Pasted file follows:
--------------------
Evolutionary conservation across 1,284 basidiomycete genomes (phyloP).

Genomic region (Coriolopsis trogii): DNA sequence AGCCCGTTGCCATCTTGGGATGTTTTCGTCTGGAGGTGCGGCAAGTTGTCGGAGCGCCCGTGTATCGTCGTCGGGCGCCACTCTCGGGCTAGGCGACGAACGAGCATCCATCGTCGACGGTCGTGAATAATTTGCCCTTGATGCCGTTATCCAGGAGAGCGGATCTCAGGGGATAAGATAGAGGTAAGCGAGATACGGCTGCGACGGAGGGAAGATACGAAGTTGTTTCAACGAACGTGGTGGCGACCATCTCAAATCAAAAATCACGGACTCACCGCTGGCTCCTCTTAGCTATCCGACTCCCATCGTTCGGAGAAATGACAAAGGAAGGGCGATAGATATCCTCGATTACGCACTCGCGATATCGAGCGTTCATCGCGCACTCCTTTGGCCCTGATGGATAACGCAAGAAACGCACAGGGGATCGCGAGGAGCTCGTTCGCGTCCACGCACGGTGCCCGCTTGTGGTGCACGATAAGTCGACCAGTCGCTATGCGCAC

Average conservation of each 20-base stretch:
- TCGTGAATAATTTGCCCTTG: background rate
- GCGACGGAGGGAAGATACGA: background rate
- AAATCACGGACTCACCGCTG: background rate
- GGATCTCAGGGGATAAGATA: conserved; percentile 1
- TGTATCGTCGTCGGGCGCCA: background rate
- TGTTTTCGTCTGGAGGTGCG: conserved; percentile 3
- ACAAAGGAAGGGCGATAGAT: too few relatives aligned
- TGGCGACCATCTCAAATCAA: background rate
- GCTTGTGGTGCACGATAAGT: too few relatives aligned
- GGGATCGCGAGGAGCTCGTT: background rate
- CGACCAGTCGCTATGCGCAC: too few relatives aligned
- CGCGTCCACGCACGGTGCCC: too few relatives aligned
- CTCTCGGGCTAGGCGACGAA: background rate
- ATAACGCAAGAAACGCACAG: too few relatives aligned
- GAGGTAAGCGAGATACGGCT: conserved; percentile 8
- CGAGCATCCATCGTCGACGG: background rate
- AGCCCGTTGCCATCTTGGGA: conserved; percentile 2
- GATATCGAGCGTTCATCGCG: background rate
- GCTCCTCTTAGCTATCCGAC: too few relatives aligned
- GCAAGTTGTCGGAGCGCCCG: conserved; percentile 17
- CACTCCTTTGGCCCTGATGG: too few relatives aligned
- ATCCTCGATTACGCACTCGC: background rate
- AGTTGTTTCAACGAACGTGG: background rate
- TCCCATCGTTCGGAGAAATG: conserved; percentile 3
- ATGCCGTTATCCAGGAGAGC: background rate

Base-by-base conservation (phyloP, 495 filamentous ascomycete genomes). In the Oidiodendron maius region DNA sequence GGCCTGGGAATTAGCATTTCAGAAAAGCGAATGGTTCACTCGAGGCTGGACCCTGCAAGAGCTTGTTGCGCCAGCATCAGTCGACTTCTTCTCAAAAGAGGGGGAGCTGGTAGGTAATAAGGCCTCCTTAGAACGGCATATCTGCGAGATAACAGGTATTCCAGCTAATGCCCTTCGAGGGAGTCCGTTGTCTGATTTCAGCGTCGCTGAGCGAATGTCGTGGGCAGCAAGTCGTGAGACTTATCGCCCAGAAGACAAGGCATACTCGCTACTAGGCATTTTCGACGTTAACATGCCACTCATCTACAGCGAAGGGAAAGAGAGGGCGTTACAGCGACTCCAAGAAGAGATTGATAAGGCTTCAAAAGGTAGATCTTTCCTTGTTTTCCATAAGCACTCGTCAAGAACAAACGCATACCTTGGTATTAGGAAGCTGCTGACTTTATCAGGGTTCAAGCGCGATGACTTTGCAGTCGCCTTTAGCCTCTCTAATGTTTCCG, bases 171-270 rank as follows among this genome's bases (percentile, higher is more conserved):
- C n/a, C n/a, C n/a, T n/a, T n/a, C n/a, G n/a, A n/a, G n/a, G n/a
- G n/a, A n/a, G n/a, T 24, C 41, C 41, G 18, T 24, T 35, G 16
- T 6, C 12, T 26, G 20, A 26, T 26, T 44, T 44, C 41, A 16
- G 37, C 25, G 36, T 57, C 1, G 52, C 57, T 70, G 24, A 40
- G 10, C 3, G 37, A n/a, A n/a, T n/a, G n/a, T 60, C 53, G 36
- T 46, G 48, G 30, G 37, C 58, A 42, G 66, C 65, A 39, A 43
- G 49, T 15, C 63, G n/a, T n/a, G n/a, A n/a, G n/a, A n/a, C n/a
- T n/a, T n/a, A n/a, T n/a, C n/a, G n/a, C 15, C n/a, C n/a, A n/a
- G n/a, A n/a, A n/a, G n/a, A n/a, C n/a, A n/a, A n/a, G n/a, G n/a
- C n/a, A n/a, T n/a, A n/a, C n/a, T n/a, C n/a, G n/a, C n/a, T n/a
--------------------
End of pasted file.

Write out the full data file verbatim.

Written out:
Evolutionary conservation across 1,284 basidiomycete genomes (phyloP).

Genomic region (Coriolopsis trogii): DNA sequence AGCCCGTTGCCATCTTGGGATGTTTTCGTCTGGAGGTGCGGCAAGTTGTCGGAGCGCCCGTGTATCGTCGTCGGGCGCCACTCTCGGGCTAGGCGACGAACGAGCATCCATCGTCGACGGTCGTGAATAATTTGCCCTTGATGCCGTTATCCAGGAGAGCGGATCTCAGGGGATAAGATAGAGGTAAGCGAGATACGGCTGCGACGGAGGGAAGATACGAAGTTGTTTCAACGAACGTGGTGGCGACCATCTCAAATCAAAAATCACGGACTCACCGCTGGCTCCTCTTAGCTATCCGACTCCCATCGTTCGGAGAAATGACAAAGGAAGGGCGATAGATATCCTCGATTACGCACTCGCGATATCGAGCGTTCATCGCGCACTCCTTTGGCCCTGATGGATAACGCAAGAAACGCACAGGGGATCGCGAGGAGCTCGTTCGCGTCCACGCACGGTGCCCGCTTGTGGTGCACGATAAGTCGACCAGTCGCTATGCGCAC

Average conservation of each 20-base stretch:
- TCGTGAATAATTTGCCCTTG: background rate
- GCGACGGAGGGAAGATACGA: background rate
- AAATCACGGACTCACCGCTG: background rate
- GGATCTCAGGGGATAAGATA: conserved; percentile 1
- TGTATCGTCGTCGGGCGCCA: background rate
- TGTTTTCGTCTGGAGGTGCG: conserved; percentile 3
- ACAAAGGAAGGGCGATAGAT: too few relatives aligned
- TGGCGACCATCTCAAATCAA: background rate
- GCTTGTGGTGCACGATAAGT: too few relatives aligned
- GGGATCGCGAGGAGCTCGTT: background rate
- CGACCAGTCGCTATGCGCAC: too few relatives aligned
- CGCGTCCACGCACGGTGCCC: too few relatives aligned
- CTCTCGGGCTAGGCGACGAA: background rate
- ATAACGCAAGAAACGCACAG: too few relatives aligned
- GAGGTAAGCGAGATACGGCT: conserved; percentile 8
- CGAGCATCCATCGTCGACGG: background rate
- AGCCCGTTGCCATCTTGGGA: conserved; percentile 2
- GATATCGAGCGTTCATCGCG: background rate
- GCTCCTCTTAGCTATCCGAC: too few relatives aligned
- GCAAGTTGTCGGAGCGCCCG: conserved; percentile 17
- CACTCCTTTGGCCCTGATGG: too few relatives aligned
- ATCCTCGATTACGCACTCGC: background rate
- AGTTGTTTCAACGAACGTGG: background rate
- TCCCATCGTTCGGAGAAATG: conserved; percentile 3
- ATGCCGTTATCCAGGAGAGC: background rate

Base-by-base conservation (phyloP, 495 filamentous ascomycete genomes). In the Oidiodendron maius region DNA sequence GGCCTGGGAATTAGCATTTCAGAAAAGCGAATGGTTCACTCGAGGCTGGACCCTGCAAGAGCTTGTTGCGCCAGCATCAGTCGACTTCTTCTCAAAAGAGGGGGAGCTGGTAGGTAATAAGGCCTCCTTAGAACGGCATATCTGCGAGATAACAGGTATTCCAGCTAATGCCCTTCGAGGGAGTCCGTTGTCTGATTTCAGCGTCGCTGAGCGAATGTCGTGGGCAGCAAGTCGTGAGACTTATCGCCCAGAAGACAAGGCATACTCGCTACTAGGCATTTTCGACGTTAACATGCCACTCATCTACAGCGAAGGGAAAGAGAGGGCGTTACAGCGACTCCAAGAAGAGATTGATAAGGCTTCAAAAGGTAGATCTTTCCTTGTTTTCCATAAGCACTCGTCAAGAACAAACGCATACCTTGGTATTAGGAAGCTGCTGACTTTATCAGGGTTCAAGCGCGATGACTTTGCAGTCGCCTTTAGCCTCTCTAATGTTTCCG, bases 171-270 rank as follows among this genome's bases (percentile, higher is more conserved):
- C n/a, C n/a, C n/a, T n/a, T n/a, C n/a, G n/a, A n/a, G n/a, G n/a
- G n/a, A n/a, G n/a, T 24, C 41, C 41, G 18, T 24, T 35, G 16
- T 6, C 12, T 26, G 20, A 26, T 26, T 44, T 44, C 41, A 16
- G 37, C 25, G 36, T 57, C 1, G 52, C 57, T 70, G 24, A 40
- G 10, C 3, G 37, A n/a, A n/a, T n/a, G n/a, T 60, C 53, G 36
- T 46, G 48, G 30, G 37, C 58, A 42, G 66, C 65, A 39, A 43
- G 49, T 15, C 63, G n/a, T n/a, G n/a, A n/a, G n/a, A n/a, C n/a
- T n/a, T n/a, A n/a, T n/a, C n/a, G n/a, C 15, C n/a, C n/a, A n/a
- G n/a, A n/a, A n/a, G n/a, A n/a, C n/a, A n/a, A n/a, G n/a, G n/a
- C n/a, A n/a, T n/a, A n/a, C n/a, T n/a, C n/a, G n/a, C n/a, T n/a